The Copenhagen Accord has been described as an essential beginning or meaningful or fruitful or a coup d’état or a suicide pact.
Many stories will be told for many generations about what went wrong and who is proximately or ultimately responsible for this global debacle. In hindsight it is hard to understand how such a delicate and complex negotiation process could be accomplished amidst the multitude of delegates, chaos and confusion that that descended upon Copenhagen.
Carbon, the culprit in global warming, is inextricably bound with the wealth and might of nations. National interests, especially economic growth and national development, naturally triumph over any notions of ‘good faith’ negotiations and planetary responsibility. It is all about sovereign rights. How much carbon a country spews out into the atmosphere is easily a matter of national sovereignty, entangled with entitlement and national obligation to deliver material prosperity to respective national constituencies. Barack and the Wen Jiabao are merely elected representatives of their nations and must ultimately watch the public opinion needle.
National carbon emissions are strongly correlated with GDP. African countries are the least emitting. African countries have the lowest GDP. African countries are the poorest on the planet. And African societies and fragile economies are the most vulnerable to the impacts of global warming. Yet Africa has contributed the least to greenhouse gas emissions. My heart bleeds for Africa. But what has held Africa from polluting its way to progress just like everyone else?
Global warming and its impacts, like all things that have held back and tripped Africa’s march to progress and prosperity, such as slavery or colonization or apartheid or corruption or poverty or disease or hunger or desertification or drought or illiteracy or war have been caused by others (especially the west, and lately China and very soon India and Brazil and Africa’s very own South Africa).
And so, Africa delegates and heads of state descended upon Copenhagen united in victimology, rights and entitlement. The African position was built on the demand that huge sums of money be made available by the rich nations to increase Africa’s adaptation to the impacts of global warming. Lumumba Stanislaus Di-Aping, the chief G-77 negotiator and a Sudanese reckons that developing countries need short term financing to the tune of $400-$500 billion annually, including $200 billion in special drawing rights in IMF, to address climate change.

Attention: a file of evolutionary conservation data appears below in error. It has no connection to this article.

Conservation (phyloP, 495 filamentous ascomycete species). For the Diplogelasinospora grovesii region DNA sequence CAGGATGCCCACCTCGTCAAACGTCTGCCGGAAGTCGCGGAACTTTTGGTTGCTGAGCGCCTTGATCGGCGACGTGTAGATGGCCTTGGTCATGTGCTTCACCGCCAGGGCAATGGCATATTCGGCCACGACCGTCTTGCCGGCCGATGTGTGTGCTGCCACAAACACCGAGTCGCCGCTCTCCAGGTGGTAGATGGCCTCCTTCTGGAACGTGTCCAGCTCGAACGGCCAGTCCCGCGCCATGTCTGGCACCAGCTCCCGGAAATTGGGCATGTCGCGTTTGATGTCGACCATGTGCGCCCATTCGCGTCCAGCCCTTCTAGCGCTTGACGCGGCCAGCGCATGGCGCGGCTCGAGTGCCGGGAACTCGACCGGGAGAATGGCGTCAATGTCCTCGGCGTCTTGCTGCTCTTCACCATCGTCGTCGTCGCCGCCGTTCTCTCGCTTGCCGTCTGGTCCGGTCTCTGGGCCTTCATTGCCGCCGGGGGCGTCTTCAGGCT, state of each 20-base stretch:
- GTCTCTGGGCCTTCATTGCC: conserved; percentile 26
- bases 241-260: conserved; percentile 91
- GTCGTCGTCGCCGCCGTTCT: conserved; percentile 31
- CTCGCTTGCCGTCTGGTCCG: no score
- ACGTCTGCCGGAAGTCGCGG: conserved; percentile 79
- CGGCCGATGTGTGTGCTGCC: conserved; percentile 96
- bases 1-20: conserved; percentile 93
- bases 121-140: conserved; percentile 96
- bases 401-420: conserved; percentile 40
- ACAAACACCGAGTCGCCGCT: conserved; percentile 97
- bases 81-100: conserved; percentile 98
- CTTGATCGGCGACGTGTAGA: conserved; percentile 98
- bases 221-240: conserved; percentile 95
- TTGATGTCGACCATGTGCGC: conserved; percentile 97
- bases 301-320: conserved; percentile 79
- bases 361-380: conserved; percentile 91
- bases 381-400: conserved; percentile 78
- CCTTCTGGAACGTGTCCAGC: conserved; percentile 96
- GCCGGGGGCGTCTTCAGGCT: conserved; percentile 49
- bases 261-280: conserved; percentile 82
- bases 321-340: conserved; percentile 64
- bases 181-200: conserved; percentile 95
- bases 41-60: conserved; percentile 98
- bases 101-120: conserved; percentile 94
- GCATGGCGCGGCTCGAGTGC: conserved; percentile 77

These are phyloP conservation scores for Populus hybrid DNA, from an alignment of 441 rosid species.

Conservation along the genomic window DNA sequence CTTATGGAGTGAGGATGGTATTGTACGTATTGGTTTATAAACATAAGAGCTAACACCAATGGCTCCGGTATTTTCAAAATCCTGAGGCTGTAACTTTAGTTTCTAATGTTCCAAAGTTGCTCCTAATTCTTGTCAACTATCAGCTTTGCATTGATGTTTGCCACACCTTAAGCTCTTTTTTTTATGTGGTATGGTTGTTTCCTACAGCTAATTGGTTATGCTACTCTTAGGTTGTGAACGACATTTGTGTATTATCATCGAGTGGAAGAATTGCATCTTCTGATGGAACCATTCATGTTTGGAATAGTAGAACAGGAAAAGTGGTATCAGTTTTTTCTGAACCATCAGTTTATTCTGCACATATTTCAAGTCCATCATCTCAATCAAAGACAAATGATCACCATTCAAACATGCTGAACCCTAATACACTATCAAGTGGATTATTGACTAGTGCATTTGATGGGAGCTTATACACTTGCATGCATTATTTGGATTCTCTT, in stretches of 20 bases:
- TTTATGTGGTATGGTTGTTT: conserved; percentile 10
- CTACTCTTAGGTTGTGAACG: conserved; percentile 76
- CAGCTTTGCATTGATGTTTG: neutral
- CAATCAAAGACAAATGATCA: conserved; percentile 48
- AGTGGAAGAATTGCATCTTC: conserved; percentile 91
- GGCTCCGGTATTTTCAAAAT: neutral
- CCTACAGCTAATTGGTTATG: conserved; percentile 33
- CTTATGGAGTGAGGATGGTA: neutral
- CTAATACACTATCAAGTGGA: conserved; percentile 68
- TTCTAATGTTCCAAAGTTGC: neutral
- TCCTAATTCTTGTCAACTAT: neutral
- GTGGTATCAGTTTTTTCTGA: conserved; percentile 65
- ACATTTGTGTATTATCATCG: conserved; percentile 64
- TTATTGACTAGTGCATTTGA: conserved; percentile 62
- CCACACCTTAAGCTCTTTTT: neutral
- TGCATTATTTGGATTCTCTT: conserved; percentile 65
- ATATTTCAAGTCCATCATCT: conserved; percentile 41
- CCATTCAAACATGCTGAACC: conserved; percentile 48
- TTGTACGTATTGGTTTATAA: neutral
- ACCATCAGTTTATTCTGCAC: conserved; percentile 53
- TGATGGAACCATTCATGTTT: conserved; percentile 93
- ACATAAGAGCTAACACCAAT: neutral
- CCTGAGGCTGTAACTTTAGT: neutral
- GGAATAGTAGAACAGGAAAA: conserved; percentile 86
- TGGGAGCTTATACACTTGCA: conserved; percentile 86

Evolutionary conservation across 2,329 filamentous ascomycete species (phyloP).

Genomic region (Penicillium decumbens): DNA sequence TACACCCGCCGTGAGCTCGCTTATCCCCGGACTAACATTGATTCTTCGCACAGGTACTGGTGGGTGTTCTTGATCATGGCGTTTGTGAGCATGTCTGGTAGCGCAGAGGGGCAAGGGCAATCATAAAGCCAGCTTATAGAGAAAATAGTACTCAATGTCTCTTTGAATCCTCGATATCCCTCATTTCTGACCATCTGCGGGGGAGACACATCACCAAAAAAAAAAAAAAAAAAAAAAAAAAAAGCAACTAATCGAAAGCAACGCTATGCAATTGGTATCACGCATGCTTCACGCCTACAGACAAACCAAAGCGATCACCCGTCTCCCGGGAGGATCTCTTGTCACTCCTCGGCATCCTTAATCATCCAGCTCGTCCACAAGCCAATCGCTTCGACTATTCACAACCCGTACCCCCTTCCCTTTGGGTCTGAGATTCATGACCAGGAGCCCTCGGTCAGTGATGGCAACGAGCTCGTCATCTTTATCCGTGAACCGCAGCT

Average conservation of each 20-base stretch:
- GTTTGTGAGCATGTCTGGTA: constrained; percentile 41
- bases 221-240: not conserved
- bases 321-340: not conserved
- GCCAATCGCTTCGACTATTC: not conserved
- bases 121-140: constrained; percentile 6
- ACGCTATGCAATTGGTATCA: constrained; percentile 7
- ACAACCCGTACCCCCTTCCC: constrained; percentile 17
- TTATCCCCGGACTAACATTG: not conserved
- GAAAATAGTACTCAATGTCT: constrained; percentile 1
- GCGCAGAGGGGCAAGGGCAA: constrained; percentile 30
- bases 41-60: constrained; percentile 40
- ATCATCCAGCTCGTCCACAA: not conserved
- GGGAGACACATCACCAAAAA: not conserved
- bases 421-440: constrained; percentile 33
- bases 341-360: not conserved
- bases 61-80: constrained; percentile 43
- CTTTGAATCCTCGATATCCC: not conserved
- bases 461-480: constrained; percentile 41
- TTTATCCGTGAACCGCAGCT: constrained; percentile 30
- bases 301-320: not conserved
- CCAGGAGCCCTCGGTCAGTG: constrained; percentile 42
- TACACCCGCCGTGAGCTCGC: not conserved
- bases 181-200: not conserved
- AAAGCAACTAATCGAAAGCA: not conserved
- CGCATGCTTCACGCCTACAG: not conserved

Then enter Judas Iscariot who for 30 pieces of silver urged for scaling down on payments ($50 billion down from $400 billion). Meles Zenawi argued that his “proposal dramatically scales back our expectation of the level of funding in return for more reliable funding and a seat at the table in the management of such fund.” I do not endorse Meles Zenawi stranglehold on Ethiopia’s political space but I think his was a more open minded, realistic and flexible position. Ethiopia’s Prime Minister and African Union spokesman in Copenhagen Meles Zenawi has been accused of selling out on Africa’s interests.
A US-lead initiative dubbed the Copenhagen Accord seems to have derailed Africa’s gravy train. Under the Copenhagen Accord, countries will spell out their pledges for cutting carbon emissions by 2020 by February 2010, rich countries will deliver $30 billion in aid for developing countries over the next three years and most importantly, the accord recognises the need to limit global temperature rise to no more than 2 degrees Celsius above pre-industrial levels.
The UN Secretary General Ban Ki-moon welcomed the accord as an “essential beginning”. US President Barack Obama described the accord as meaningful. The Chinese Premier Wen Jiabao said the conference yielded significant and positive fruits.
But Lumumba Stanislaus Di-Aping was scathing and somewhat undiplomatic in his assessment of the Copenhagen. According to Lumumba, the draft text of the accord “asks Africa to sign a suicide pact, an incineration pact in order to maintain the economic dominance of a few countries. It is a solution based on values, the very same values in our opinion that funnelled six million people in Europe into furnaces”. Equally disappointed but much less vitriolic were the small island states such as the Maldives and Tuvalu. Venezuelan delegate, Claudia Salerno Caldera thought the outcome a coup d’état against the authority of the UN.
Why does Africa think climate change compensation payout is the universal panacea that will solve the deep socio-economic and ecological crises wrought by decades of corruption, ineptitude and misrule? Similar cash transfers (handouts or aid) have been made to Africa for HIV/AIDS relief, universal primary education and child and maternal health intervention. The evidence is that this model only benefits a kleptocratic political and business elite. There is so much Africa can and must start doing now to ameliorate the effects of global warming that does not need external financing. These actions include panting trees, water storage, breeding for drought tolerance and better coordination and disaster preparedness.
Africa now has an excuse and something and someone to blame for all of its ills. Copenhagen and Meles Zenawi, Judas Iscariot.